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Swiss watchdog ‘in contact’ with Facebook cryptocurrency backers

Switzerland's market watchdog confirmed Thursday that it is contact with the "initiators" of Facebook's new cryptocurrency, as questions mount over how the money will be regulated.

Swiss watchdog 'in contact' with Facebook cryptocurrency backers
Facebook CEO Mark Zuckerberg in May 2018. Photo: AFP

Switzerland has tried to establish itself as a global cryptocurrencies hub, but the entry into the market of a behemoth like Facebook will increase scrutiny over the rules Switzerland has in place. 

“We can confirm that we are in contact with the initiators of the project,” a spokesman for the Swiss Financial Market Supervisory Authority (FINMA), Tobias Lux, told AFP in an email. 

The Libra coin plan, launched this week by Facebook and some two dozen partners, is being overseen by a Geneva-based nonprofit called the Libra Association.  

Lux declined to comment on the details of FINMA's exchanges with the Libra Association but said the watchdog's role was to determine “whether the planned services require approval under Swiss supervisory law and, if so, which.”

The Libra Association has said it registered in Switzerland because the wealthy Alpine nation has “a history of global neutrality and openness to blockchain technology.”

But given Facebook's international reach, global regulators are unlikely to leave supervision of Libra entirely to the Swiss. 

The US Senate committee on banking, housing and urban affairs announced on Wednesday that it would hold hearings next month on “Facebook's proposed digital currency and data privacy concerns.”

Bank of England Governor Mark Carney has said the Facebook project required scrutiny while French Finance Minister Bruno Le Maire warned Libra cannot be allowed to replace sovereign currencies.

Switzerland, a long-standing global banking hub, has made a series of moves to attract nascent cryptocurrency businesses, including tax breaks and logistical support. 

The town of Zug has been dubbed “Crypto Valley” because of the influx of virtual currency firms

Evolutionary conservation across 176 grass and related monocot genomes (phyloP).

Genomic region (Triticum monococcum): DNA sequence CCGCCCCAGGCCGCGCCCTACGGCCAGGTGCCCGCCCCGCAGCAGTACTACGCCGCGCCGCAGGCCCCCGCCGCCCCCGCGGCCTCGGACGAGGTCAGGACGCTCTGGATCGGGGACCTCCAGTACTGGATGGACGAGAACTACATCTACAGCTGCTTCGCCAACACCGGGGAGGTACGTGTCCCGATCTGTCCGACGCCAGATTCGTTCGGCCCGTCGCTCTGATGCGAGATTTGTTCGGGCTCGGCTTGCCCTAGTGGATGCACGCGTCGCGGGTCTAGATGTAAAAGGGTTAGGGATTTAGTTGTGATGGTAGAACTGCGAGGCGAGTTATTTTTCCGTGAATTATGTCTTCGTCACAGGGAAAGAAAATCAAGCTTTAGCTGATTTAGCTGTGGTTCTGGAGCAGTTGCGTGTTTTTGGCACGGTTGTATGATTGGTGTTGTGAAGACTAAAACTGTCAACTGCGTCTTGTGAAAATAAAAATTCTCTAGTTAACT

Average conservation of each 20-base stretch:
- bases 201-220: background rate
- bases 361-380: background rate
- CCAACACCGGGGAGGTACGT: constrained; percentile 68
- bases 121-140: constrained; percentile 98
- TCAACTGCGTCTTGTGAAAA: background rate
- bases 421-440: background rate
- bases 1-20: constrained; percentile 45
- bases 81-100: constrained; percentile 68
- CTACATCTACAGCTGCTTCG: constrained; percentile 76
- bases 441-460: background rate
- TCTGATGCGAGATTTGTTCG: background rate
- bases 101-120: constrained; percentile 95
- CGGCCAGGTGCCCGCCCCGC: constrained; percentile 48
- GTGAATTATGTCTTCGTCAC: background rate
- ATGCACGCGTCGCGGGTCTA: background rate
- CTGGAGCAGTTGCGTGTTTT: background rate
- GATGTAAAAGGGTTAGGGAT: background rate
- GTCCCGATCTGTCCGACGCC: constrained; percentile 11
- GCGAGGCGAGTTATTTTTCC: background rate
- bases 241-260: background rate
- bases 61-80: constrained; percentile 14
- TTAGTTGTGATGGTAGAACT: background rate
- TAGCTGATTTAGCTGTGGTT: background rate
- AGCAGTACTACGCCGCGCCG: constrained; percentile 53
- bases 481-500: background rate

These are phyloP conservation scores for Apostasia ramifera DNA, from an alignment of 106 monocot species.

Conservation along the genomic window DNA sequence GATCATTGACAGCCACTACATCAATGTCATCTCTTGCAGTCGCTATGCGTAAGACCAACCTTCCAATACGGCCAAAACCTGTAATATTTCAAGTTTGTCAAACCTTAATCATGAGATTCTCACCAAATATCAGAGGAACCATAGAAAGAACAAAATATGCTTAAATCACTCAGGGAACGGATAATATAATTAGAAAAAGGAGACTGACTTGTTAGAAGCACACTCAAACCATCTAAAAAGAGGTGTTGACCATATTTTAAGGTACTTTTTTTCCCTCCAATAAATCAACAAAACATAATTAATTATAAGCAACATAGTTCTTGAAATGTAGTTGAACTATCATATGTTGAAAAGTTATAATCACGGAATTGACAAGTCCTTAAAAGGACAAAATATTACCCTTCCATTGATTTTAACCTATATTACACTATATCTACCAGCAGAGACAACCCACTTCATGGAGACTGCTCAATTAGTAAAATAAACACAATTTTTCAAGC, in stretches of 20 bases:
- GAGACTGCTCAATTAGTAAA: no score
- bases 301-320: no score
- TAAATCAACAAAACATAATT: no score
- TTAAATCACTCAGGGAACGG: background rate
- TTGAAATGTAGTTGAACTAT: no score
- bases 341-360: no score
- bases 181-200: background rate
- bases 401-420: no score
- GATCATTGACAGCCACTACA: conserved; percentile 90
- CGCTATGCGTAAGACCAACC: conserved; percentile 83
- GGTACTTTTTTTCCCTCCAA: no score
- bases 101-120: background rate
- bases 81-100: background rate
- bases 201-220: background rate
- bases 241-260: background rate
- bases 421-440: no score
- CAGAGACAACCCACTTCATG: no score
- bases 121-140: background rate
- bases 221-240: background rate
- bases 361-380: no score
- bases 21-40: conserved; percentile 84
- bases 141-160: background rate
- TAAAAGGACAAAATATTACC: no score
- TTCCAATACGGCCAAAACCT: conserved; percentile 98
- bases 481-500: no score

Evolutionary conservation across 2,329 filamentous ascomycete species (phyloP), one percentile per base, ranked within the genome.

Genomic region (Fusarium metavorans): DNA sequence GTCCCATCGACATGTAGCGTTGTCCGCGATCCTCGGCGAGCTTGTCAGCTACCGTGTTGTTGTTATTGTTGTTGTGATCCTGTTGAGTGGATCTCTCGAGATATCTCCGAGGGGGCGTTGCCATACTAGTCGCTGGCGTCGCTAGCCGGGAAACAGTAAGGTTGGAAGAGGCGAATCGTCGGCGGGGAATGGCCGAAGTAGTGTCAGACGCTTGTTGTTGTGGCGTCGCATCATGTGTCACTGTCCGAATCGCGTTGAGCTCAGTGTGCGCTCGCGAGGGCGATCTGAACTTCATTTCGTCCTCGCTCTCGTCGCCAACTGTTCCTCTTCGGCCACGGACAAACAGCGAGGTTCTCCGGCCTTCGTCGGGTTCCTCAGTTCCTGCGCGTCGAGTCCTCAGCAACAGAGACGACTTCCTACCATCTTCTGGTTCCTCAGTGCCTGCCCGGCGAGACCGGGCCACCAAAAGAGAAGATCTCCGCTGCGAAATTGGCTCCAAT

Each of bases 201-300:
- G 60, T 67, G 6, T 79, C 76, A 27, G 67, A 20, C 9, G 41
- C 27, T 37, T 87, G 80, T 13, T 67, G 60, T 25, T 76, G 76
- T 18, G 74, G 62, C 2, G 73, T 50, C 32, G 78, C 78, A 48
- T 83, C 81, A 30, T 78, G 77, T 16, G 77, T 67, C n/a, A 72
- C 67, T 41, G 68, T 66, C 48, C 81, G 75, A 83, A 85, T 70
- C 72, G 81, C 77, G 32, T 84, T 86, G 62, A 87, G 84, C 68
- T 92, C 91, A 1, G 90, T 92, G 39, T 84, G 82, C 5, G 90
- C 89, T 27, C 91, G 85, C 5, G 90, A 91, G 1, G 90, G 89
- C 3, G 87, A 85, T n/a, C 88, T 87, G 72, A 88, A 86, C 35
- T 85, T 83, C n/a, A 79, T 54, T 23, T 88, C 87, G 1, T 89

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Swiss court rules defamatory Facebook likes ‘can be illegal’

The Swiss Federal Court has ruled that Facebook likes and shares can be considered as illegal defamation.

Swiss court rules defamatory Facebook likes ‘can be illegal’
Photo by Kon Karampelas on Unsplash

The case was hearing a matter from the canton of Zurich says people can in some cases be punished for sharing or liking particular posts on social media, even if they did not create the content themselves. 

The case related to a dispute between animal rights activists from 2015. The perpetrator had liked and shared several posts critical of fellow animal rights activist Erwin Kessler. 

In groups like ‘Vegan in Zurich’ and ‘Indyvegan’, the perpetrator had liked and shared posts which portrayed as a neo-Nazi who harboured anti-Semitic ideas. 

The Zurich court fined the perpetrator saying the social media actions amounted to defamation. The Federal Court on Thursday upheld the verdict. 

While issues related to defamation are relatively unclear on social media – as opposed to through traditional media sources – the court held that the potential for such remarks to go ‘viral’ meant that social media actions could be defamatory in nature. 

Swiss defamation law only requires that an act be communicated to a third party in order for it to be defamatory, with online communication reaching the relevant threshold. 

The court said that it would depend on the circumstances as to whether likes and shares were likely to breach defamation laws, however a major factor was how visible the post was to others outside the immediate friend networks of the person defamed. 

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